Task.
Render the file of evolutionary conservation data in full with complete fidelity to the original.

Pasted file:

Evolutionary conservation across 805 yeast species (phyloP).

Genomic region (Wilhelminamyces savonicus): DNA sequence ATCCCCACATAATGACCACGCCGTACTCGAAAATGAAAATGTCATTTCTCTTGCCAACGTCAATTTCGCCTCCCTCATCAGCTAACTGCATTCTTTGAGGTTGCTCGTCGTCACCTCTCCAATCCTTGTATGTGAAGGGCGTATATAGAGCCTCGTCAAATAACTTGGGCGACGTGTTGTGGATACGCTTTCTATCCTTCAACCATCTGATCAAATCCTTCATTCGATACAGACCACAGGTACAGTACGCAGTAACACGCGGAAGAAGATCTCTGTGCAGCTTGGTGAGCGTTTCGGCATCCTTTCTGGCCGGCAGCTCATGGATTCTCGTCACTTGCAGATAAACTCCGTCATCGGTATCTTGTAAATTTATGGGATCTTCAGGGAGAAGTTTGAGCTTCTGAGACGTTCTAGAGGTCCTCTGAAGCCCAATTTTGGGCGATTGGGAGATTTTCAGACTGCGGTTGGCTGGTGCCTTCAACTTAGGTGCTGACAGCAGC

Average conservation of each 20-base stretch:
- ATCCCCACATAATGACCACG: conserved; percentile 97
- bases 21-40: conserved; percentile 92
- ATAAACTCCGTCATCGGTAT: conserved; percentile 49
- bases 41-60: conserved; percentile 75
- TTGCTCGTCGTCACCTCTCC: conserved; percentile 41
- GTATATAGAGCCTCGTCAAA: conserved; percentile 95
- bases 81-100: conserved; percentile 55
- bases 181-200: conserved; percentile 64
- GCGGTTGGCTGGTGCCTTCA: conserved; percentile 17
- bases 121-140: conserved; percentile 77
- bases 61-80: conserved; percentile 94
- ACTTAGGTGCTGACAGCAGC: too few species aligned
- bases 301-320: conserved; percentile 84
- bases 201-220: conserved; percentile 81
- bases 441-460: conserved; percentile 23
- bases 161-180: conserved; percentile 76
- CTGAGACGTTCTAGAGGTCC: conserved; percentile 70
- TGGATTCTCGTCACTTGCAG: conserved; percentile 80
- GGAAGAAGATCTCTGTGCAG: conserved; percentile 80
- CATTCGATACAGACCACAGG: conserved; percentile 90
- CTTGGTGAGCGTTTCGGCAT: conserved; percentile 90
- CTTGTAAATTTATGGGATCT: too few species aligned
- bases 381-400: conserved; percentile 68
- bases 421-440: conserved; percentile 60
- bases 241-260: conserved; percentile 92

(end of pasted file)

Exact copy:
Evolutionary conservation across 805 yeast species (phyloP).

Genomic region (Wilhelminamyces savonicus): DNA sequence ATCCCCACATAATGACCACGCCGTACTCGAAAATGAAAATGTCATTTCTCTTGCCAACGTCAATTTCGCCTCCCTCATCAGCTAACTGCATTCTTTGAGGTTGCTCGTCGTCACCTCTCCAATCCTTGTATGTGAAGGGCGTATATAGAGCCTCGTCAAATAACTTGGGCGACGTGTTGTGGATACGCTTTCTATCCTTCAACCATCTGATCAAATCCTTCATTCGATACAGACCACAGGTACAGTACGCAGTAACACGCGGAAGAAGATCTCTGTGCAGCTTGGTGAGCGTTTCGGCATCCTTTCTGGCCGGCAGCTCATGGATTCTCGTCACTTGCAGATAAACTCCGTCATCGGTATCTTGTAAATTTATGGGATCTTCAGGGAGAAGTTTGAGCTTCTGAGACGTTCTAGAGGTCCTCTGAAGCCCAATTTTGGGCGATTGGGAGATTTTCAGACTGCGGTTGGCTGGTGCCTTCAACTTAGGTGCTGACAGCAGC

Average conservation of each 20-base stretch:
- ATCCCCACATAATGACCACG: conserved; percentile 97
- bases 21-40: conserved; percentile 92
- ATAAACTCCGTCATCGGTAT: conserved; percentile 49
- bases 41-60: conserved; percentile 75
- TTGCTCGTCGTCACCTCTCC: conserved; percentile 41
- GTATATAGAGCCTCGTCAAA: conserved; percentile 95
- bases 81-100: conserved; percentile 55
- bases 181-200: conserved; percentile 64
- GCGGTTGGCTGGTGCCTTCA: conserved; percentile 17
- bases 121-140: conserved; percentile 77
- bases 61-80: conserved; percentile 94
- ACTTAGGTGCTGACAGCAGC: too few species aligned
- bases 301-320: conserved; percentile 84
- bases 201-220: conserved; percentile 81
- bases 441-460: conserved; percentile 23
- bases 161-180: conserved; percentile 76
- CTGAGACGTTCTAGAGGTCC: conserved; percentile 70
- TGGATTCTCGTCACTTGCAG: conserved; percentile 80
- GGAAGAAGATCTCTGTGCAG: conserved; percentile 80
- CATTCGATACAGACCACAGG: conserved; percentile 90
- CTTGGTGAGCGTTTCGGCAT: conserved; percentile 90
- CTTGTAAATTTATGGGATCT: too few species aligned
- bases 381-400: conserved; percentile 68
- bases 421-440: conserved; percentile 60
- bases 241-260: conserved; percentile 92